Reflections on Collections

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Sometimes people who live with long-term conditions can feel a little bit isolated and alone, often due to the impact it has on them physically or mentally. The opportunity to get out in the community and do something positive or creative is not always there but thanks to a brilliant new initiative established by the Tayside Healthcare Arts Trust (THAT) – those dealing with difficult long-term conditions have been given the chance to become artists.

THAT, in partnership with Perth Museum and Art Gallery and funded by the Gannochy Trust and NHS Tayside, launched the Reflections on Collections group back in August which gave a group of people with a wide range of health conditions from MS to Parkinson’s the chance to learn techniques and skills from a professional artist which would culminate in a collaborative piece going on display inside the museum itself.

What seemed to many in the group like an impossible task, each individual quickly picked up different skills from painting and sketching to printing, with lead artist Frances Law – whose work features in Perth Museum and Art Gallery – passing on her top tips to her pupils. The collaborative piece is a dress with different samples of the groups art used in the design. They drew, painted and printed using different objects in the museum as their inspiration, hence the name ‘Reflections on Collections’.

Reflections on Collections - Group workingKarine Neill, THAT’s Development Officer, has been delighted with the feedback from the participants and hopes that people will come along and see the work which will be on display until 21st January 2018.

“The participants got to try a wide variety of basic techniques from drawing and painting to printing and each individual can take the different skills away with them and even start a new hobby. It was nice to see them all grow in confidence every week and also just how much they loved being in the museum – some of them hadn’t been for decades!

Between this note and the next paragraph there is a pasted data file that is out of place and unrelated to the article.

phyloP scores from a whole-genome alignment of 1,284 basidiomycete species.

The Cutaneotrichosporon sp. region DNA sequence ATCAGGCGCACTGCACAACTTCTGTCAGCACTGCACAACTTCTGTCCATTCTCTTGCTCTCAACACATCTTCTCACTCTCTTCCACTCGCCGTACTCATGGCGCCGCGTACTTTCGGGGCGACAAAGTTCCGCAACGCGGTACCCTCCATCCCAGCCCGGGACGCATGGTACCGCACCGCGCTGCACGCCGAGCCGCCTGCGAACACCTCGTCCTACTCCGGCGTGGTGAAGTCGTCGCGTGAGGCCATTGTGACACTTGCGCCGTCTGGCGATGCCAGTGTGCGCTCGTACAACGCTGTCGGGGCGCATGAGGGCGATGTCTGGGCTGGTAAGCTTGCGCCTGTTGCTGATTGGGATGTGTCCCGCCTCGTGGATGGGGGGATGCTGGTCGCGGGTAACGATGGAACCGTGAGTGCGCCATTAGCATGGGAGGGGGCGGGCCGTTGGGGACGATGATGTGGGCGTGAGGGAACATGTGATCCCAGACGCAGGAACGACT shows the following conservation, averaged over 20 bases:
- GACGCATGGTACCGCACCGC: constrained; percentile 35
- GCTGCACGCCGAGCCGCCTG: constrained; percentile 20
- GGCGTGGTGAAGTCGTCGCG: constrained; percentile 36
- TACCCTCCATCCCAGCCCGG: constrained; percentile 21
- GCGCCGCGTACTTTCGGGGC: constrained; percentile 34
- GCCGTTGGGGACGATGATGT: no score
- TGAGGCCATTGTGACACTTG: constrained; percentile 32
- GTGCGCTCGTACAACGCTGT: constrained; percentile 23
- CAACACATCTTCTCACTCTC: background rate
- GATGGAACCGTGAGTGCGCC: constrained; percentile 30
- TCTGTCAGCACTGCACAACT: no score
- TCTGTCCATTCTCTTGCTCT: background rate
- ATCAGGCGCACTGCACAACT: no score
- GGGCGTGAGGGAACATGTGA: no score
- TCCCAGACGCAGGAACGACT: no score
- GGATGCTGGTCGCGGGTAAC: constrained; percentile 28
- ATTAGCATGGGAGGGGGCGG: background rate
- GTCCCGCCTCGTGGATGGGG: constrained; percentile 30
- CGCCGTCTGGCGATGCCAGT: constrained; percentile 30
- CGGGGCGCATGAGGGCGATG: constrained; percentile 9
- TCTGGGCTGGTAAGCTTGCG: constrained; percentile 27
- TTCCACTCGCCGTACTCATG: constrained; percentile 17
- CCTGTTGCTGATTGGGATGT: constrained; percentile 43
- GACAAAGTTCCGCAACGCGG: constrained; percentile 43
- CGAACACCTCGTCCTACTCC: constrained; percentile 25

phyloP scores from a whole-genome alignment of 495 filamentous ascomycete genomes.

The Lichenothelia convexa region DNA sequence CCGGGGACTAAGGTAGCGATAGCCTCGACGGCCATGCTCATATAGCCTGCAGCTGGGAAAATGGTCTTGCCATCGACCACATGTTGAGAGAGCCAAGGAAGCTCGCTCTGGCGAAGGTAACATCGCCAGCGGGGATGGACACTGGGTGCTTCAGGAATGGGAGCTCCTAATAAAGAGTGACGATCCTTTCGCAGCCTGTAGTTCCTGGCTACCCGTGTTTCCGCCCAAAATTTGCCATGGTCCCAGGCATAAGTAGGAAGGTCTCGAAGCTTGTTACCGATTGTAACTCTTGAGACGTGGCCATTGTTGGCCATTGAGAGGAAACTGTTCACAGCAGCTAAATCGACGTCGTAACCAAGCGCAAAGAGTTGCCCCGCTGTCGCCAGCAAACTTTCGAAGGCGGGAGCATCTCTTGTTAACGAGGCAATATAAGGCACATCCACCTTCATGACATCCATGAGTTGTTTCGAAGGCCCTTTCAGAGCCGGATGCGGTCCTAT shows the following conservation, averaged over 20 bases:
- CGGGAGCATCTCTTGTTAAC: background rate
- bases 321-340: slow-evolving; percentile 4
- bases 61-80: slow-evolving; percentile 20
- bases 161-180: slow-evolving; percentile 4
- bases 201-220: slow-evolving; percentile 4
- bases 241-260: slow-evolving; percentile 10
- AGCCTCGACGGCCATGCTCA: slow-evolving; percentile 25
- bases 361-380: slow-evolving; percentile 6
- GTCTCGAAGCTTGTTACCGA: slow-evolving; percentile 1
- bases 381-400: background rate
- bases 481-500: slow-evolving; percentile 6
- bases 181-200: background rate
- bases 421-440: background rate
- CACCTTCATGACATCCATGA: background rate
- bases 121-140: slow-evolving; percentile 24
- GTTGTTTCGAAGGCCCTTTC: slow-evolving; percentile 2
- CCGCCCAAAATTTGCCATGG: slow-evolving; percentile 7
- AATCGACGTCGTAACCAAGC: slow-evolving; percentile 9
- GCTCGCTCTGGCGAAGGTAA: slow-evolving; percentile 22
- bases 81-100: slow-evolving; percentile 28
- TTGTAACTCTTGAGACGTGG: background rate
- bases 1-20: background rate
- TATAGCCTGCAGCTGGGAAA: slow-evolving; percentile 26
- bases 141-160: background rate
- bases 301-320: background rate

“The group had a range of different conditions including MS, Parkinson’s and dementia, which are obviously difficult to deal with on a daily basis. The aim was to give everyone the opportunity to come along and learn new skills, chat about what matters to them and basically get to know the museum and what it has to offer.

“Most of the participants came in saying, ‘We can’t draw’, with very little confidence and the idea behind the programme is that we help build that and give them the chance to create something they’re proud of.” Having something on display that I can show to friends and family makes me really chuffed.

Everyone gathered at the museum last Wednesday to officially open the Reflections on Collections display with the group bringing along friends and family to show off their creative talents.

Pam Milner – who has been one of our Big Personality's which you can read here – was one of those who decided to get involved and was quite rightly delighted with the end product as it was unveiled for the first time.